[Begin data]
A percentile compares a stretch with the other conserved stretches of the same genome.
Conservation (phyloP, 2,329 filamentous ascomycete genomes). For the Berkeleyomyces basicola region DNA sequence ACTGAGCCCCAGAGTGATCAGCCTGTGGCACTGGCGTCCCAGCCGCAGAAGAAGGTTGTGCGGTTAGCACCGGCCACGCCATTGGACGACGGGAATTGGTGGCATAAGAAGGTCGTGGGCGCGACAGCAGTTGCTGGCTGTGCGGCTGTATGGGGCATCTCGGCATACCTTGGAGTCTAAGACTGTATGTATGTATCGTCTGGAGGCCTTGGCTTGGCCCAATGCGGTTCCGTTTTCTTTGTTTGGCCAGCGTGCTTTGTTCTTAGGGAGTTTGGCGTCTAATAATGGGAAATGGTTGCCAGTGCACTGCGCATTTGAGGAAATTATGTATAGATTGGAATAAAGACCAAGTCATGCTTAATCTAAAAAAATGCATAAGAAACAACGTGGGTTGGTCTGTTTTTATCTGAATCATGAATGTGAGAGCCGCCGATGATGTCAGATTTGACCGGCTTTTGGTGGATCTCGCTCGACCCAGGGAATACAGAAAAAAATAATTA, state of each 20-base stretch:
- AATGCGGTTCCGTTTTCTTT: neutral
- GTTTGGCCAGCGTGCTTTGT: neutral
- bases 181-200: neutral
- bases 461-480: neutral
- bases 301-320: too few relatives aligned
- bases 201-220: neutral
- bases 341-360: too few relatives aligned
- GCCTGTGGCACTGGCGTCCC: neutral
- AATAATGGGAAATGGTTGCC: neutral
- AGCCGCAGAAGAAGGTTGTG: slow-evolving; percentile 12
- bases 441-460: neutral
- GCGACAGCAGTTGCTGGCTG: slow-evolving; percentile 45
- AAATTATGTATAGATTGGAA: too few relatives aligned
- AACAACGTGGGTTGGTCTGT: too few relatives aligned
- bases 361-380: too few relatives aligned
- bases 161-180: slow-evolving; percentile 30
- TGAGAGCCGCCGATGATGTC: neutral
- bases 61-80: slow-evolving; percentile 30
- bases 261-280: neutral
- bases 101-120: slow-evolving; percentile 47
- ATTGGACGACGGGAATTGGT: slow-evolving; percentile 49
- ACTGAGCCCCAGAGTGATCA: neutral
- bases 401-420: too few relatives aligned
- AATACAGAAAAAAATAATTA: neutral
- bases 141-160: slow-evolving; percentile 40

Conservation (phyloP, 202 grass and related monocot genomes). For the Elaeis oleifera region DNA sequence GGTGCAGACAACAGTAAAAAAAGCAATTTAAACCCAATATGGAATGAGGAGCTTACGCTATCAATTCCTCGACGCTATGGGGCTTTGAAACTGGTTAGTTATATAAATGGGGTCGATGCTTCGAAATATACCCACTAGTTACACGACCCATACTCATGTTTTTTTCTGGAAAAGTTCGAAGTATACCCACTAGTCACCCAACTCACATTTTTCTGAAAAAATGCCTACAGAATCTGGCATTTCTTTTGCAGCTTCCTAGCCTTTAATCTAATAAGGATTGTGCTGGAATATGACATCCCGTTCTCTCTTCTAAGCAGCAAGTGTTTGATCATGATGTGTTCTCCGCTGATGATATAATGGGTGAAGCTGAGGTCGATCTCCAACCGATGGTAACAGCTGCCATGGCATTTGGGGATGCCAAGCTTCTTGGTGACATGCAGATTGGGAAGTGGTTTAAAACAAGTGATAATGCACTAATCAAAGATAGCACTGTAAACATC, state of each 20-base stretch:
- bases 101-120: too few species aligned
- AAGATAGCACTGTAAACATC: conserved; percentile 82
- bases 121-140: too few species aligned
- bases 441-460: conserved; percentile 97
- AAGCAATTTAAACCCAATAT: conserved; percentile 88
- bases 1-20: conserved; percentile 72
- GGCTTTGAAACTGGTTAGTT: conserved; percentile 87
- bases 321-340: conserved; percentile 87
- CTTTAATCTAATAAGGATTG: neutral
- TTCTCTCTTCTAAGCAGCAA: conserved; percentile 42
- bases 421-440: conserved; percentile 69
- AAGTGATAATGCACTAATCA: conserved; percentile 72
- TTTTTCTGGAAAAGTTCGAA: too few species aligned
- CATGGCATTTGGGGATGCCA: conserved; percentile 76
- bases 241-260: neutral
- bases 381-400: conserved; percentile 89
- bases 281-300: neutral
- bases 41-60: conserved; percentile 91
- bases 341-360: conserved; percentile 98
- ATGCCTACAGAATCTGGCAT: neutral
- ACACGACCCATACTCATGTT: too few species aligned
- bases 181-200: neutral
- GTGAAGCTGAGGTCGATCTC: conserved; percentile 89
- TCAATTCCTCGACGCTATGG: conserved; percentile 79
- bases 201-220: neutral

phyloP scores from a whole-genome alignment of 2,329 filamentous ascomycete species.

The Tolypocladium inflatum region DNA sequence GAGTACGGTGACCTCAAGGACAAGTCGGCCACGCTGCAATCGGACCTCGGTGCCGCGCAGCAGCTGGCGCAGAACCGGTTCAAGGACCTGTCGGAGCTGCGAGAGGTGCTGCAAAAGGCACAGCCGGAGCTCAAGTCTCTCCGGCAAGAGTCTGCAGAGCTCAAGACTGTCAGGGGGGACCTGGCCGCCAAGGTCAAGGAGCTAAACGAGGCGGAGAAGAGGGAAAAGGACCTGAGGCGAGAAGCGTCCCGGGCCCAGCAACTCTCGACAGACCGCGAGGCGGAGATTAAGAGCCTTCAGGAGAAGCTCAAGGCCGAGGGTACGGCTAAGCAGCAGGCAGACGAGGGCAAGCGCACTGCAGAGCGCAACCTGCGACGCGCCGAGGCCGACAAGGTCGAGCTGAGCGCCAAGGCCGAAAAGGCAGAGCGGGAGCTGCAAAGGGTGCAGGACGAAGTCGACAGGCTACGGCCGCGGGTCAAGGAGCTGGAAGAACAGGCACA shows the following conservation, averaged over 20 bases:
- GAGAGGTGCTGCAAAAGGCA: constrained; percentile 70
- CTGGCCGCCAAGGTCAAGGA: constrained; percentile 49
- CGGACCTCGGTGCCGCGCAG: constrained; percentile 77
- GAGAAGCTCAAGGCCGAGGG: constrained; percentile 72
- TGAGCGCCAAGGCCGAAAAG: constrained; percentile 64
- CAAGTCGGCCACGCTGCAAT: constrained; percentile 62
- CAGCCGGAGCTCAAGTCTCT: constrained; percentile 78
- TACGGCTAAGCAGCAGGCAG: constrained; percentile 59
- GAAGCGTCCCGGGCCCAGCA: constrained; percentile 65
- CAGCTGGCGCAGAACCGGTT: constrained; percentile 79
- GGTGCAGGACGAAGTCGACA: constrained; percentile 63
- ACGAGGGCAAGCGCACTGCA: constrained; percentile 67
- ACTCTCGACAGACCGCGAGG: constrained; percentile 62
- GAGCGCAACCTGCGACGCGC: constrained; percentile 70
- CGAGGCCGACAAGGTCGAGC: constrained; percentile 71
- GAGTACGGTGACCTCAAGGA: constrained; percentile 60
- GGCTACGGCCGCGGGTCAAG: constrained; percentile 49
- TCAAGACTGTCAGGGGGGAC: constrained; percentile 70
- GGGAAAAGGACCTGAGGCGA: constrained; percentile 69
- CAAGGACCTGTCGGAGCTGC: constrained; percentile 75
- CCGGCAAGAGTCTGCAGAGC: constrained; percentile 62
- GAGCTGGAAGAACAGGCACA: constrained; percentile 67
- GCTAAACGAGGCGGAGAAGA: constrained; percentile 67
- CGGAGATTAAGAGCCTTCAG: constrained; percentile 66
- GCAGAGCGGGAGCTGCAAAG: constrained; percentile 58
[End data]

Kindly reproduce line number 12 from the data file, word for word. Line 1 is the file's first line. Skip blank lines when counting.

- AGCCGCAGAAGAAGGTTGTG: slow-evolving; percentile 12